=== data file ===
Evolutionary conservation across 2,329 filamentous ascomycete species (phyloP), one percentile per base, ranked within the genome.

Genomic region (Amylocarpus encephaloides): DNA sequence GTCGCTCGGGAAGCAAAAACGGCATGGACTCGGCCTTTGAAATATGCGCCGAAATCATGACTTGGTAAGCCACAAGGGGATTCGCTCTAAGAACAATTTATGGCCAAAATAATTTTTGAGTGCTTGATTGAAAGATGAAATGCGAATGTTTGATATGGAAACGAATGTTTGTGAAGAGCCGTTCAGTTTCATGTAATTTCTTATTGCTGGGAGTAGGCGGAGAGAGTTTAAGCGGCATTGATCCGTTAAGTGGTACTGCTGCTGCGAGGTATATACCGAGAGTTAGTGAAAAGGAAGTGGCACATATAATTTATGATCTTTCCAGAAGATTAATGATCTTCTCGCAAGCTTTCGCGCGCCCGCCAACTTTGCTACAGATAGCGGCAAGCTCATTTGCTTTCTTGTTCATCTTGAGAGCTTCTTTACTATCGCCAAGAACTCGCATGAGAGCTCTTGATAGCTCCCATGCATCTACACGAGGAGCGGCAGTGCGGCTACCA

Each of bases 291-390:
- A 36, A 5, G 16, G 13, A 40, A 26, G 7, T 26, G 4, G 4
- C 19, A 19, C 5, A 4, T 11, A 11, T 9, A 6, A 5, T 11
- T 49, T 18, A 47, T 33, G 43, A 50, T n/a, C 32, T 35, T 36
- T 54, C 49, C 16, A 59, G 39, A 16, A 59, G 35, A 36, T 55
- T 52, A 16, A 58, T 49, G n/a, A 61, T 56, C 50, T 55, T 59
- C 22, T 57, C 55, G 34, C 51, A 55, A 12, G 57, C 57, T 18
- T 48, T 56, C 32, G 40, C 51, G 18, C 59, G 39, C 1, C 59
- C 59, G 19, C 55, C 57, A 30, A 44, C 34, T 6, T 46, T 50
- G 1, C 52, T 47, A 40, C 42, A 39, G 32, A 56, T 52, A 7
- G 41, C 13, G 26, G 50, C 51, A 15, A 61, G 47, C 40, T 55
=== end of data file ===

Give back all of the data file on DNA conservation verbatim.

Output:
Evolutionary conservation across 2,329 filamentous ascomycete species (phyloP), one percentile per base, ranked within the genome.

Genomic region (Amylocarpus encephaloides): DNA sequence GTCGCTCGGGAAGCAAAAACGGCATGGACTCGGCCTTTGAAATATGCGCCGAAATCATGACTTGGTAAGCCACAAGGGGATTCGCTCTAAGAACAATTTATGGCCAAAATAATTTTTGAGTGCTTGATTGAAAGATGAAATGCGAATGTTTGATATGGAAACGAATGTTTGTGAAGAGCCGTTCAGTTTCATGTAATTTCTTATTGCTGGGAGTAGGCGGAGAGAGTTTAAGCGGCATTGATCCGTTAAGTGGTACTGCTGCTGCGAGGTATATACCGAGAGTTAGTGAAAAGGAAGTGGCACATATAATTTATGATCTTTCCAGAAGATTAATGATCTTCTCGCAAGCTTTCGCGCGCCCGCCAACTTTGCTACAGATAGCGGCAAGCTCATTTGCTTTCTTGTTCATCTTGAGAGCTTCTTTACTATCGCCAAGAACTCGCATGAGAGCTCTTGATAGCTCCCATGCATCTACACGAGGAGCGGCAGTGCGGCTACCA

Each of bases 291-390:
- A 36, A 5, G 16, G 13, A 40, A 26, G 7, T 26, G 4, G 4
- C 19, A 19, C 5, A 4, T 11, A 11, T 9, A 6, A 5, T 11
- T 49, T 18, A 47, T 33, G 43, A 50, T n/a, C 32, T 35, T 36
- T 54, C 49, C 16, A 59, G 39, A 16, A 59, G 35, A 36, T 55
- T 52, A 16, A 58, T 49, G n/a, A 61, T 56, C 50, T 55, T 59
- C 22, T 57, C 55, G 34, C 51, A 55, A 12, G 57, C 57, T 18
- T 48, T 56, C 32, G 40, C 51, G 18, C 59, G 39, C 1, C 59
- C 59, G 19, C 55, C 57, A 30, A 44, C 34, T 6, T 46, T 50
- G 1, C 52, T 47, A 40, C 42, A 39, G 32, A 56, T 52, A 7
- G 41, C 13, G 26, G 50, C 51, A 15, A 61, G 47, C 40, T 55